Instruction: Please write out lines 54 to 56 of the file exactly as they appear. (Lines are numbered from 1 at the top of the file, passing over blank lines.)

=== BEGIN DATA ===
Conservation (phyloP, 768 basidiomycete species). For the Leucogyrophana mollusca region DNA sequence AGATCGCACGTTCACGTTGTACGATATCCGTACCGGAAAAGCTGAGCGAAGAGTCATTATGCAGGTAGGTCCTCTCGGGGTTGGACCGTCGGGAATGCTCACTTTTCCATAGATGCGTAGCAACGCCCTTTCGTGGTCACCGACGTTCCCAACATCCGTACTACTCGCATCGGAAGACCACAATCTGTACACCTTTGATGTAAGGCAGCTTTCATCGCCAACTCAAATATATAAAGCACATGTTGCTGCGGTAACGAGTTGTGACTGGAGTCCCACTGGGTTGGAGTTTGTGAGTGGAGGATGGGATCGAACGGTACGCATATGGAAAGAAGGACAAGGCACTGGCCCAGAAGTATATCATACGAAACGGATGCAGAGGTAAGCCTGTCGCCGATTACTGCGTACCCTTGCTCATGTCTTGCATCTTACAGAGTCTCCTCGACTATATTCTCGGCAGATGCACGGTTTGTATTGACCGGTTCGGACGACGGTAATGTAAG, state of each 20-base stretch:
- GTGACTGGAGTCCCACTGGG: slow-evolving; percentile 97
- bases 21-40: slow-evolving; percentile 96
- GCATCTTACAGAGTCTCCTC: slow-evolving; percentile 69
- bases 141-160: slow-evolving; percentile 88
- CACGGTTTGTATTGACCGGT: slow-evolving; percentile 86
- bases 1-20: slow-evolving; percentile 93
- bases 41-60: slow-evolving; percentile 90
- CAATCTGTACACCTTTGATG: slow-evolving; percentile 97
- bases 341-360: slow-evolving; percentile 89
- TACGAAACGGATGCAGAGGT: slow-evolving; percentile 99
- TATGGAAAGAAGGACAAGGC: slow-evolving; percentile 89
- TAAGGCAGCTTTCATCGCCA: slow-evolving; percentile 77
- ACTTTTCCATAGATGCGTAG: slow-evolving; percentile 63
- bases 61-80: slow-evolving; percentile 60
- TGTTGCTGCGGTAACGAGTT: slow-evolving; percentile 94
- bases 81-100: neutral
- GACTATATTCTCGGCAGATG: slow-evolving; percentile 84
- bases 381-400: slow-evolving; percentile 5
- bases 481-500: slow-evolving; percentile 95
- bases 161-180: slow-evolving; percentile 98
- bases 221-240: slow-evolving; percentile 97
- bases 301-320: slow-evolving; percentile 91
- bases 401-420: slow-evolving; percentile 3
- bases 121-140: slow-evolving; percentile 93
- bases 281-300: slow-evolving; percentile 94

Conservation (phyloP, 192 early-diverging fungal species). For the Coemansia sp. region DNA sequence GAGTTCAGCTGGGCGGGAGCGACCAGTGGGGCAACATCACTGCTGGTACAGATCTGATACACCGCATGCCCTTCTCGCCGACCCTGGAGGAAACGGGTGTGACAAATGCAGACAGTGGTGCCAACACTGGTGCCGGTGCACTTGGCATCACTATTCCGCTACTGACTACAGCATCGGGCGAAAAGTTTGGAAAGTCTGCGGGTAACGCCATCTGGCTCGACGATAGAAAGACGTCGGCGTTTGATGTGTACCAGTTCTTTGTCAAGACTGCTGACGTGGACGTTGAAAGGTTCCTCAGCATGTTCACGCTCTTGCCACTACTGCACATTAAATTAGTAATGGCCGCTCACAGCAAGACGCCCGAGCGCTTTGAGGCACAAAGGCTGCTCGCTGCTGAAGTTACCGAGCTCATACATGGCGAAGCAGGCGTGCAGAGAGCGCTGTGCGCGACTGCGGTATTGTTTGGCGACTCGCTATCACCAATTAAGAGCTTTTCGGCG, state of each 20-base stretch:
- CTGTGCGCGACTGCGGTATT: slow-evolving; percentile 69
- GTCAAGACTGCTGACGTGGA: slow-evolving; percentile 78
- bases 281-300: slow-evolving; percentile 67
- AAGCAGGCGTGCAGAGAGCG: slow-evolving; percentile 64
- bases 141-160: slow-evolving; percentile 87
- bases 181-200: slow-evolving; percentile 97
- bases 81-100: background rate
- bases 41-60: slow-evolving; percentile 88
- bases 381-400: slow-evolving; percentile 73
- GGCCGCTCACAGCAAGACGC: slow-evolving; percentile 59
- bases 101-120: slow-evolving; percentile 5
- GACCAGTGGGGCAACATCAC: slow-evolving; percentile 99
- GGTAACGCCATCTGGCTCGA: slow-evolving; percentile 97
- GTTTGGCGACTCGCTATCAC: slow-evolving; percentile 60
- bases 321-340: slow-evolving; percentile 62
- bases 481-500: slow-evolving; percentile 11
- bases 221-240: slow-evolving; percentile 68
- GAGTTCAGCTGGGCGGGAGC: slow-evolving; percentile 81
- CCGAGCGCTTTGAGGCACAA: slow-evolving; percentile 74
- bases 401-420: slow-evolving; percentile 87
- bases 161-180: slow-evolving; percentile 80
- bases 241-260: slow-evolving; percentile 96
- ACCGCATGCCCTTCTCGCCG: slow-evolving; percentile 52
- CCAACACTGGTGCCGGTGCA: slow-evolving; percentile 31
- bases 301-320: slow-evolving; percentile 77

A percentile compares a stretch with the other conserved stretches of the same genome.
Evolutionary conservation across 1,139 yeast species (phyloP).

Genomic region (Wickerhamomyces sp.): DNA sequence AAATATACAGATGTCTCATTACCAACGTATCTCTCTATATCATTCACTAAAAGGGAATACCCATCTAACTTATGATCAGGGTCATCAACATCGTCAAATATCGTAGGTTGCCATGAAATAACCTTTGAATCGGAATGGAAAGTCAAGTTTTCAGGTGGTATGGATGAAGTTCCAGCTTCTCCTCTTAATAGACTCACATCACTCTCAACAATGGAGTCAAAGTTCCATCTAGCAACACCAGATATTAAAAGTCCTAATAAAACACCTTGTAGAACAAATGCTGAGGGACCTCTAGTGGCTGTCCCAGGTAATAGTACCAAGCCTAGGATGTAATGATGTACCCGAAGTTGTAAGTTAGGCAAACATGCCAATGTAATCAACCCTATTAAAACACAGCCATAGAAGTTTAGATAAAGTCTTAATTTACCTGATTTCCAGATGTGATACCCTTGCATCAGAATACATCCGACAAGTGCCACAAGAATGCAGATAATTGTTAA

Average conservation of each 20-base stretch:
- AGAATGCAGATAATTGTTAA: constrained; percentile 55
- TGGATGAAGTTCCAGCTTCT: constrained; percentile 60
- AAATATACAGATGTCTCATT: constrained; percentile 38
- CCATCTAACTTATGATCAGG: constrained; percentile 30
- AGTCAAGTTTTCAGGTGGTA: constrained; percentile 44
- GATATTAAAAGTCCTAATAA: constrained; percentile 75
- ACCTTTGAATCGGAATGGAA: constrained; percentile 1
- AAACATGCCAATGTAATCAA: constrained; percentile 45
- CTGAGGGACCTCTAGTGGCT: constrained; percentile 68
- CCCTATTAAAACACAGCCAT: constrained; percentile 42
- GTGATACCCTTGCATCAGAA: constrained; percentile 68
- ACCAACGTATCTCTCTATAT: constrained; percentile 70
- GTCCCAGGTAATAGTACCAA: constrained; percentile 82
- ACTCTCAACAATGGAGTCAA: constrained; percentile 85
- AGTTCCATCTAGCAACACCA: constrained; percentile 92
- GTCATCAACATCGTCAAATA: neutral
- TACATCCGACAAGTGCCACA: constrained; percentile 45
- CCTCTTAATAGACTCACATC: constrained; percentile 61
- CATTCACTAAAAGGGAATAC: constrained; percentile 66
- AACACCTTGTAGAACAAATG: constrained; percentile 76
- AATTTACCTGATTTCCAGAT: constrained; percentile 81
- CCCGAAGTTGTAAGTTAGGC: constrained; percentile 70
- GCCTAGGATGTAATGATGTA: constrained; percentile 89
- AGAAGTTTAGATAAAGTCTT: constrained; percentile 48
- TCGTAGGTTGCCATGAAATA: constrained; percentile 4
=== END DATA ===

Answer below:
Evolutionary conservation across 1,139 yeast species (phyloP).

Genomic region (Wickerhamomyces sp.): DNA sequence AAATATACAGATGTCTCATTACCAACGTATCTCTCTATATCATTCACTAAAAGGGAATACCCATCTAACTTATGATCAGGGTCATCAACATCGTCAAATATCGTAGGTTGCCATGAAATAACCTTTGAATCGGAATGGAAAGTCAAGTTTTCAGGTGGTATGGATGAAGTTCCAGCTTCTCCTCTTAATAGACTCACATCACTCTCAACAATGGAGTCAAAGTTCCATCTAGCAACACCAGATATTAAAAGTCCTAATAAAACACCTTGTAGAACAAATGCTGAGGGACCTCTAGTGGCTGTCCCAGGTAATAGTACCAAGCCTAGGATGTAATGATGTACCCGAAGTTGTAAGTTAGGCAAACATGCCAATGTAATCAACCCTATTAAAACACAGCCATAGAAGTTTAGATAAAGTCTTAATTTACCTGATTTCCAGATGTGATACCCTTGCATCAGAATACATCCGACAAGTGCCACAAGAATGCAGATAATTGTTAA

Average conservation of each 20-base stretch: